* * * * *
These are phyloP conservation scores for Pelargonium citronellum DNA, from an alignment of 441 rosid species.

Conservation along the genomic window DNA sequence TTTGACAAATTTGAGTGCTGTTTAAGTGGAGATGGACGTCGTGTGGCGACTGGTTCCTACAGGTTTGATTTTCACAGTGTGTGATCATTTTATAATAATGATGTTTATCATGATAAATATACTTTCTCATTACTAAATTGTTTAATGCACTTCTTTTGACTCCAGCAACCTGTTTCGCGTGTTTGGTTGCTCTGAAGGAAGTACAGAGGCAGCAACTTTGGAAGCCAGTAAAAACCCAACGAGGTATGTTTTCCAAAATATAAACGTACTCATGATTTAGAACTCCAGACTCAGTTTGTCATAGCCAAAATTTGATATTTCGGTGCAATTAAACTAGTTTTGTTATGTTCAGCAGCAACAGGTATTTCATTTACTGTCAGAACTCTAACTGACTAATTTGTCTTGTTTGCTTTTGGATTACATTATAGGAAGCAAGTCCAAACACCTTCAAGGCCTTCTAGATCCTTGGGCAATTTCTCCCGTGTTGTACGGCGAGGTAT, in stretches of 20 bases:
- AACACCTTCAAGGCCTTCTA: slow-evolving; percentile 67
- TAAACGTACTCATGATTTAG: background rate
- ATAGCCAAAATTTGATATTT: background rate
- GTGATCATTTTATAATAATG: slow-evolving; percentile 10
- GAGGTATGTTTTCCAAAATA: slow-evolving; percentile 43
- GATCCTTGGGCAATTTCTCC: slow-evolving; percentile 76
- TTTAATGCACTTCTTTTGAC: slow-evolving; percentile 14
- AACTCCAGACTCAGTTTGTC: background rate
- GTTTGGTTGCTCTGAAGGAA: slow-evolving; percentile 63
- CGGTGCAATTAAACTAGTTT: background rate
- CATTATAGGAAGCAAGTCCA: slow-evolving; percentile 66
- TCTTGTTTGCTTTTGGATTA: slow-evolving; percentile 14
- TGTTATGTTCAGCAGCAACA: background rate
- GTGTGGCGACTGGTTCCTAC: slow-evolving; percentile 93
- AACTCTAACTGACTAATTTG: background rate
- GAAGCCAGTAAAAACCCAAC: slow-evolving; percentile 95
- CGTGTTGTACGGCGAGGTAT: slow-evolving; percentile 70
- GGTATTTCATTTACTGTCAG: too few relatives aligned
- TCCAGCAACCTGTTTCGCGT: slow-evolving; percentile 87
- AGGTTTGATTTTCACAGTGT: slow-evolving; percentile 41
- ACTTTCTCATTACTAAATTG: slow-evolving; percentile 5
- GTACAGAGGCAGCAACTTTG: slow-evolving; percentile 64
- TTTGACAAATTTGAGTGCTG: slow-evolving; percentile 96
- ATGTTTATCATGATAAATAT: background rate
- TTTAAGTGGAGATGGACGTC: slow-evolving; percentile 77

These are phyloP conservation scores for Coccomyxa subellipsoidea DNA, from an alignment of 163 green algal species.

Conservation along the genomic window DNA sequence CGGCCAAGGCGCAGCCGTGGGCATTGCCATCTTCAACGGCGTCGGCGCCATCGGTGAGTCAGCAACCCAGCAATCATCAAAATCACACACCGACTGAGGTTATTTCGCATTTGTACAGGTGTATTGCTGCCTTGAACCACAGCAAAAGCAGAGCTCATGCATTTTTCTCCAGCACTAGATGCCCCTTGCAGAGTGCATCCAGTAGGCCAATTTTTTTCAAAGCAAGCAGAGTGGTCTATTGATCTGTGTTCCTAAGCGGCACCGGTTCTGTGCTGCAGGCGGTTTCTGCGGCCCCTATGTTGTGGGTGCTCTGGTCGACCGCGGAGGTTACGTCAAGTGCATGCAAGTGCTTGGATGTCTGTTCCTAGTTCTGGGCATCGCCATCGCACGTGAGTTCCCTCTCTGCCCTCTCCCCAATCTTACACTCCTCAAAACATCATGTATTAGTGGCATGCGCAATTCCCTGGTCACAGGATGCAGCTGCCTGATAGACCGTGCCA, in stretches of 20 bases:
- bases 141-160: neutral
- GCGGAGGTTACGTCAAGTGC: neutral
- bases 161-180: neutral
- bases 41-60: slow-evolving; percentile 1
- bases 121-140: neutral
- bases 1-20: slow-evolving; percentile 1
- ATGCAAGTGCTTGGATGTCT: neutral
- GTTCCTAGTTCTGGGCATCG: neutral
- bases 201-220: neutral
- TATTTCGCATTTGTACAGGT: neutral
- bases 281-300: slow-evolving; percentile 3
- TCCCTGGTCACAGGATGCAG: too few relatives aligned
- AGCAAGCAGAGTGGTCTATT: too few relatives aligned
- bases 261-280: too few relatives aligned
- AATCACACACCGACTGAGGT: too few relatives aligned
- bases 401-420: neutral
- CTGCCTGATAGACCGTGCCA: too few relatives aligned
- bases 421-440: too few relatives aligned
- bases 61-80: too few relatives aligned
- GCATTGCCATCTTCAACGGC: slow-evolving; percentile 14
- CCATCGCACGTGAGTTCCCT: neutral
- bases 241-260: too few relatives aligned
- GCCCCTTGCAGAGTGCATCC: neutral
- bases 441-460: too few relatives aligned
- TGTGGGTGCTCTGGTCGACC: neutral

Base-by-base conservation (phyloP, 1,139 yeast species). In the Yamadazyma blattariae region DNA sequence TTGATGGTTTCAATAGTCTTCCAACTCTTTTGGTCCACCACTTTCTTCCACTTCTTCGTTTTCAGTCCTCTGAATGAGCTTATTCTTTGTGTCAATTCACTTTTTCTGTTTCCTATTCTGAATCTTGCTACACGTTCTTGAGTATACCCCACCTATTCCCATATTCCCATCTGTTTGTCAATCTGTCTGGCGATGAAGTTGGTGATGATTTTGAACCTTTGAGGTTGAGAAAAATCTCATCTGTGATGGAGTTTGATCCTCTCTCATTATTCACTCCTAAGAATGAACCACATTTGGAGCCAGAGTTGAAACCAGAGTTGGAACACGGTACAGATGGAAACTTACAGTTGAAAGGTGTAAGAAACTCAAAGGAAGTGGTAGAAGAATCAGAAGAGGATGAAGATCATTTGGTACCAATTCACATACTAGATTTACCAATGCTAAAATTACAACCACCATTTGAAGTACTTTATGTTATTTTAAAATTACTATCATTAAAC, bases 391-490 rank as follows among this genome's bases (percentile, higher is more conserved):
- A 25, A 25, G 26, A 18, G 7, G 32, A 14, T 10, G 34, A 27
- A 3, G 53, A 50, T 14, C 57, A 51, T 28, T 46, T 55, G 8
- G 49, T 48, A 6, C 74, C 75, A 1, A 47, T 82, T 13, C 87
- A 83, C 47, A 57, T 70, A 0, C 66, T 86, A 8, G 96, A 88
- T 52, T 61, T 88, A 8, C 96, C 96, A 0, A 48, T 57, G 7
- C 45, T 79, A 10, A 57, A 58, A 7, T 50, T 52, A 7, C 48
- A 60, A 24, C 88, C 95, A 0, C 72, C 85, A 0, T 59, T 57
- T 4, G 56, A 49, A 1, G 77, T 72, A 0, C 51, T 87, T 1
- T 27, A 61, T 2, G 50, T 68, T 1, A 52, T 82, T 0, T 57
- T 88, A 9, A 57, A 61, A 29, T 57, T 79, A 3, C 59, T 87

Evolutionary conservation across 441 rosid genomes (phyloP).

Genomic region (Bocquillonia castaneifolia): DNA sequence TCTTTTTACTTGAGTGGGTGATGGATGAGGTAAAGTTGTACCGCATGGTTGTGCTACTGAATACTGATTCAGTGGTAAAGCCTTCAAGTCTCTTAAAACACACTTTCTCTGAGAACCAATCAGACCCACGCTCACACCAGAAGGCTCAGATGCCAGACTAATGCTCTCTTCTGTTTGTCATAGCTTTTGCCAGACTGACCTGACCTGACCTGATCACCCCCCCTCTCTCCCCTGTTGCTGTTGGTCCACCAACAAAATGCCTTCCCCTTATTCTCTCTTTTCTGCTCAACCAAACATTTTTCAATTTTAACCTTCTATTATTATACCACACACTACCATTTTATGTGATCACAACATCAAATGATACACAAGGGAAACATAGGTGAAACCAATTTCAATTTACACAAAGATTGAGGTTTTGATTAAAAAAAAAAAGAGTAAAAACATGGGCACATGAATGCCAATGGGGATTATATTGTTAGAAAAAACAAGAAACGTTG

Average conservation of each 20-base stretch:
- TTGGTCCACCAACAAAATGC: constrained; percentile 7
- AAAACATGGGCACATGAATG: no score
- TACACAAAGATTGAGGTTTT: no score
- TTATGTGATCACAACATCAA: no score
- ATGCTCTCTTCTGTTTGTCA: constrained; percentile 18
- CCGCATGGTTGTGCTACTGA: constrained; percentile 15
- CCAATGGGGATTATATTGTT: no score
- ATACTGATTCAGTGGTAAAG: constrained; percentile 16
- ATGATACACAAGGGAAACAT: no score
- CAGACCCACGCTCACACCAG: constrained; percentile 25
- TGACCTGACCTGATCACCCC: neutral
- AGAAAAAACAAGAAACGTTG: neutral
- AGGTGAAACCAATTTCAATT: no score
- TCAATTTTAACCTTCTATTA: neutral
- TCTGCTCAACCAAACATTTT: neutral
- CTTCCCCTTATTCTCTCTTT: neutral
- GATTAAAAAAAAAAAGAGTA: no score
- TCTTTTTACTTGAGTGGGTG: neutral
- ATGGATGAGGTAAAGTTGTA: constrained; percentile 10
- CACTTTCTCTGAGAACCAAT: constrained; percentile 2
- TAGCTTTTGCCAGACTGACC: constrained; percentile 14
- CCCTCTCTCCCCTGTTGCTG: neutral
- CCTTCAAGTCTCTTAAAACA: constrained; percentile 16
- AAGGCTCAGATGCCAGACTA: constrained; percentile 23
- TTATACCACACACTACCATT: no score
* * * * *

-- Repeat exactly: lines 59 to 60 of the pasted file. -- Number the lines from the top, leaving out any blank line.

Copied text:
- A 83, C 47, A 57, T 70, A 0, C 66, T 86, A 8, G 96, A 88
- T 52, T 61, T 88, A 8, C 96, C 96, A 0, A 48, T 57, G 7